Following the Israelites’ declaration that “the LORD, he is God” and the slaughter of all the prophets of Baal (1 Kings 18:39-40), Ben-hadad, the king of Syria, attacked king Ahab’s capital city of Samaria. At the time, Israel’s army consisted of 7000 soldiers led by 232 “young men of the princes of the provinces” (1 Kings 20:15). The exact size of the Syrian army is unknown, but it says in 1 Kings 20:21 that the king of Israel “slew the Syrians with a great slaughter.”
The following year, the king of Syria decided to try again and came against the Israelites with an army the same size he had the previous year. It says in 1 Kings 20:27 that “the children of Israel pitched before them like two little flocks of kids; but the Syrians filled the country.” On the seventh day of the battle, “the children of Israel slew of the Syrians an hundred thousand footmen in one day” (1 Kings 20:29).
King Ahab’s defeat of the Syrians was a miraculous deliverance by God designed to increase Ahab’s dependence on the LORD (1 Kings 20:28). Ahab demonstrated obedience during the first battle when he was instructed to fight rather than surrender to king Ben-hadad (1 Kings 20:14). During the second battle, Ahab’s courage increased and he was able to endure a six-day standoff in which the Syrian army flowed into the Jordan Valley and covered the land like locusts overtaking a vineyard.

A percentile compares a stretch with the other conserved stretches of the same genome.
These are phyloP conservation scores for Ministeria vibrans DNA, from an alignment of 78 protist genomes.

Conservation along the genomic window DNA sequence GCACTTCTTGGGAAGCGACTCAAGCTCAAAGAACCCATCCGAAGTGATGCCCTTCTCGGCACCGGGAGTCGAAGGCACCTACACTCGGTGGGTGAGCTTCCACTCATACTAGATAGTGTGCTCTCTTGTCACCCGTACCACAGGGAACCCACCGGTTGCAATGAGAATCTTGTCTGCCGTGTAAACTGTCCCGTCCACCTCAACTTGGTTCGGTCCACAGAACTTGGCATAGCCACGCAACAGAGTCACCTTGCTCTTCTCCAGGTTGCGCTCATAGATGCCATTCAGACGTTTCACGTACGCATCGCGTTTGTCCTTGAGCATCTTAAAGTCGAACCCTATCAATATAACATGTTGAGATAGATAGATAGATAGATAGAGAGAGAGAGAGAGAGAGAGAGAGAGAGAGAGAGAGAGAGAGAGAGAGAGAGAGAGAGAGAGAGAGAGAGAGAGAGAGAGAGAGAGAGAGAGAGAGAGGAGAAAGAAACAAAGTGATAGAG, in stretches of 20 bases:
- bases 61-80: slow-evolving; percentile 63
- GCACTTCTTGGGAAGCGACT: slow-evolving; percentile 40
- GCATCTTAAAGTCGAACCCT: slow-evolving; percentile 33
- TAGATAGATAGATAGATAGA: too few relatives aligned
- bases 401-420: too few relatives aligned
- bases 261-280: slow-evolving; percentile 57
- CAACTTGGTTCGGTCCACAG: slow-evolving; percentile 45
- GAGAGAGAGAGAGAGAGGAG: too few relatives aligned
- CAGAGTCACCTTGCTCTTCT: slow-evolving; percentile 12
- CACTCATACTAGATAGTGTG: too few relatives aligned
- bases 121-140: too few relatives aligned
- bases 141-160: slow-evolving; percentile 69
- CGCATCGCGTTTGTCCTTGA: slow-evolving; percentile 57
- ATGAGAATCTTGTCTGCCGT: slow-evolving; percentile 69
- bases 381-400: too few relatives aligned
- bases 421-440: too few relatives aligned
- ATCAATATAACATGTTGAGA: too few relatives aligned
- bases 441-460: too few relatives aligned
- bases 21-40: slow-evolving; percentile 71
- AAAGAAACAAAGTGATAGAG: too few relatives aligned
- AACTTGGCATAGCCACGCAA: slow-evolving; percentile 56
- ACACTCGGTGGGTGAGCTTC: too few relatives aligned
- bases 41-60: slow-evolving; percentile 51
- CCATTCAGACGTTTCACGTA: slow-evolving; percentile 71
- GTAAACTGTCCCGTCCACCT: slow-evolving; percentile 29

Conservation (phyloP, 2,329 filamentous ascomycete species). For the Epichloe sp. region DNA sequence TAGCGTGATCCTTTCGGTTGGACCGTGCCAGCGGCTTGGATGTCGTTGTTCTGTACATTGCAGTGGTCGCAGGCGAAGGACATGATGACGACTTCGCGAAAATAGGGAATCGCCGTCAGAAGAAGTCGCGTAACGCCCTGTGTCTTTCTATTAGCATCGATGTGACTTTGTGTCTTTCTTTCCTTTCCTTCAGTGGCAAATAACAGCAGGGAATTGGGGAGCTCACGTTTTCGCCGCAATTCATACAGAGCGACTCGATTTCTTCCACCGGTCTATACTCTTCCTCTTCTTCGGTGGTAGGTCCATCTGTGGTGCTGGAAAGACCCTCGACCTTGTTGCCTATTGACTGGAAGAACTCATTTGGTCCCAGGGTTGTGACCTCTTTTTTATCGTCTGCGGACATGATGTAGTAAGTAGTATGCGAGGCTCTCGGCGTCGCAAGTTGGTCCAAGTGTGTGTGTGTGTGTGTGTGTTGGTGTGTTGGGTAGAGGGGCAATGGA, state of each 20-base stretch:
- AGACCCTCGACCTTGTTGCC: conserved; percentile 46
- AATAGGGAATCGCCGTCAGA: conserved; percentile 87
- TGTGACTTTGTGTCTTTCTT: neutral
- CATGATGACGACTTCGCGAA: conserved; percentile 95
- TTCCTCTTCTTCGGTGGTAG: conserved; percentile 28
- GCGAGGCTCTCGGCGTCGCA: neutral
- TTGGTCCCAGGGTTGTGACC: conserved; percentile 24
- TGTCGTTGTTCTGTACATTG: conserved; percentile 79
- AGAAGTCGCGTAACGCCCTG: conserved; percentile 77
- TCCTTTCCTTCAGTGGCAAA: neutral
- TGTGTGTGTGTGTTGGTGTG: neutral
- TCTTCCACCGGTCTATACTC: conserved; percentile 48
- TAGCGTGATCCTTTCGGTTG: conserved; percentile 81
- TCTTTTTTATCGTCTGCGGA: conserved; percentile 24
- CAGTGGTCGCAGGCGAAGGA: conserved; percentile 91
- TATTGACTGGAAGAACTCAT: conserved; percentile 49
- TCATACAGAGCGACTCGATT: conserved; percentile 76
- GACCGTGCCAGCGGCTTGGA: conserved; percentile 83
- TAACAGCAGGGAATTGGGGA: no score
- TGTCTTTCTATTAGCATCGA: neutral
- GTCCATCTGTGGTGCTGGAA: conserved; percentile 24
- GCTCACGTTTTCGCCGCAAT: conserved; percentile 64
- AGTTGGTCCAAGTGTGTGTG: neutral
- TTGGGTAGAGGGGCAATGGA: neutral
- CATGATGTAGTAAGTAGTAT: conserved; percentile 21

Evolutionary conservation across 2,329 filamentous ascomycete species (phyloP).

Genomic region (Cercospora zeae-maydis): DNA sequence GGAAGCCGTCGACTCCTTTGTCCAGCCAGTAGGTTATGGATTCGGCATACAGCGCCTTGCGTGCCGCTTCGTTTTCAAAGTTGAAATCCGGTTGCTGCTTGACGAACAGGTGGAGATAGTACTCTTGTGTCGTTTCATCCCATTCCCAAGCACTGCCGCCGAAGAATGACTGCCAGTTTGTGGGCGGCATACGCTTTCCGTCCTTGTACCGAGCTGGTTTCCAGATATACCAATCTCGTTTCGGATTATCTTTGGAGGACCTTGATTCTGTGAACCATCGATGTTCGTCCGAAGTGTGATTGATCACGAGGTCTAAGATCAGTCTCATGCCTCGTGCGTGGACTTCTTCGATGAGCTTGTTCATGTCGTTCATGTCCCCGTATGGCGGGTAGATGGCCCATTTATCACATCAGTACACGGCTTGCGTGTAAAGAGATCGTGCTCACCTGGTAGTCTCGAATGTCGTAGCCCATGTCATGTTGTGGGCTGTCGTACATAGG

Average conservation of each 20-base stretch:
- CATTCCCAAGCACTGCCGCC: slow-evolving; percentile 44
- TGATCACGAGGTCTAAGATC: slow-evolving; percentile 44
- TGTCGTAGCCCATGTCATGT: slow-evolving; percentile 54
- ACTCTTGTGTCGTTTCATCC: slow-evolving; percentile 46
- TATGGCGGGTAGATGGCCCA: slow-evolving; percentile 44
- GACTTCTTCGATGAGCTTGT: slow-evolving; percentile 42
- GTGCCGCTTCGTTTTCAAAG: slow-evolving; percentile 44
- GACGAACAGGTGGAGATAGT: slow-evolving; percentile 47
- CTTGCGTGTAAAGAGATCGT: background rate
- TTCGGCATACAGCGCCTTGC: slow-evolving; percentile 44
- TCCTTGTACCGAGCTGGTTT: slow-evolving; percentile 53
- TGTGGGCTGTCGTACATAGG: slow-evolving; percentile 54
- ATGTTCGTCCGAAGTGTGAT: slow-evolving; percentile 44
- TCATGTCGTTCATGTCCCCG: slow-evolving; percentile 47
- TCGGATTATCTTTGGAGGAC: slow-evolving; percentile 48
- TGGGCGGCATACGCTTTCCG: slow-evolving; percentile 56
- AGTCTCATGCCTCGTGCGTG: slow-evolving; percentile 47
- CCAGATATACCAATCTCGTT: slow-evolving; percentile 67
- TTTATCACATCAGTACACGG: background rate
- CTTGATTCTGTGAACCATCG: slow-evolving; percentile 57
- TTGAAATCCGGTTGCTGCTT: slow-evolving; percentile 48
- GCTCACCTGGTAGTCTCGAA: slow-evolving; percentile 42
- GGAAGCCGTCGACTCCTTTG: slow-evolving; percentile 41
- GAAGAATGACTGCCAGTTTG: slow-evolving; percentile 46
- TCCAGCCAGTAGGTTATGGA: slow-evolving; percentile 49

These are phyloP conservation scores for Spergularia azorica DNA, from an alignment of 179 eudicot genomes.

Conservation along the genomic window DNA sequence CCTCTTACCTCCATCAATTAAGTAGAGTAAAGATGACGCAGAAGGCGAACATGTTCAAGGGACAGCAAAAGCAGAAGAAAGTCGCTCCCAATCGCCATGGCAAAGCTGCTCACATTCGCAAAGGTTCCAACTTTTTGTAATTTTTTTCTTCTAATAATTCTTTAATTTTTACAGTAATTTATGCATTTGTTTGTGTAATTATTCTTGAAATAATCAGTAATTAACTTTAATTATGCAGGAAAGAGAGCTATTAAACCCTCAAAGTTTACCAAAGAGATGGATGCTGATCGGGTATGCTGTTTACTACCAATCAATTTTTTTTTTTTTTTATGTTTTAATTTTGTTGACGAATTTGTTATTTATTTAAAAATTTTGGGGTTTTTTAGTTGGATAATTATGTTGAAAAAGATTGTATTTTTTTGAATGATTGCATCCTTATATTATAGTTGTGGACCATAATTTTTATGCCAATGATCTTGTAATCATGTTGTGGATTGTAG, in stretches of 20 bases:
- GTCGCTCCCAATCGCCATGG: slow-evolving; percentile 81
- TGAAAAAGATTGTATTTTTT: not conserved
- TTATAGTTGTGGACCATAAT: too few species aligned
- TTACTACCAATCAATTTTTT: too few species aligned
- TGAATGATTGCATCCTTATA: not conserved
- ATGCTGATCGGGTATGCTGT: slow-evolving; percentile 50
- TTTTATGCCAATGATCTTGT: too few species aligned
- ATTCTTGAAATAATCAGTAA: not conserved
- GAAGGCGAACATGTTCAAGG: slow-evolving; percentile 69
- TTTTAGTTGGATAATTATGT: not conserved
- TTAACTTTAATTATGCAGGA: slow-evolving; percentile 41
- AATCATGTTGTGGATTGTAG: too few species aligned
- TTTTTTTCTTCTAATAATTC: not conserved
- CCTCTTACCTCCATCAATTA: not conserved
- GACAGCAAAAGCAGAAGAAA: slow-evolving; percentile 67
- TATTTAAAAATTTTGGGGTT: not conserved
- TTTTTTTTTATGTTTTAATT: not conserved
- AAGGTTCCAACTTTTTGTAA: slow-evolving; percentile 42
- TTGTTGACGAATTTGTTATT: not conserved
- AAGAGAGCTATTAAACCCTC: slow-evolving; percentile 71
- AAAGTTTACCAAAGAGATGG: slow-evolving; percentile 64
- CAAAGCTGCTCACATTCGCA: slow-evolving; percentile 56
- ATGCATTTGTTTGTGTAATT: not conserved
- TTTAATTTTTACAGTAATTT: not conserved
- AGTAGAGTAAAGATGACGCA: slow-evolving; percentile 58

In spite of God’s deliverance, Ahab’s heart remained divided. When he had the opportunity to capture and kill Ben-hadad, Ahab chose to make a covenant with his enemy (1 Kings 20:34). Ahab was not willing to stand alone. He was too wrapped up in the world around him to disassociate himself from his secular way of life. One of the chief signs that king Ahab could not stand on his own two feet was his treatment of Ben-hadad after God annihilated his army. At a time when Ahab should have cut himself off from the king of Syria, Ahab chose instead to become his business partner.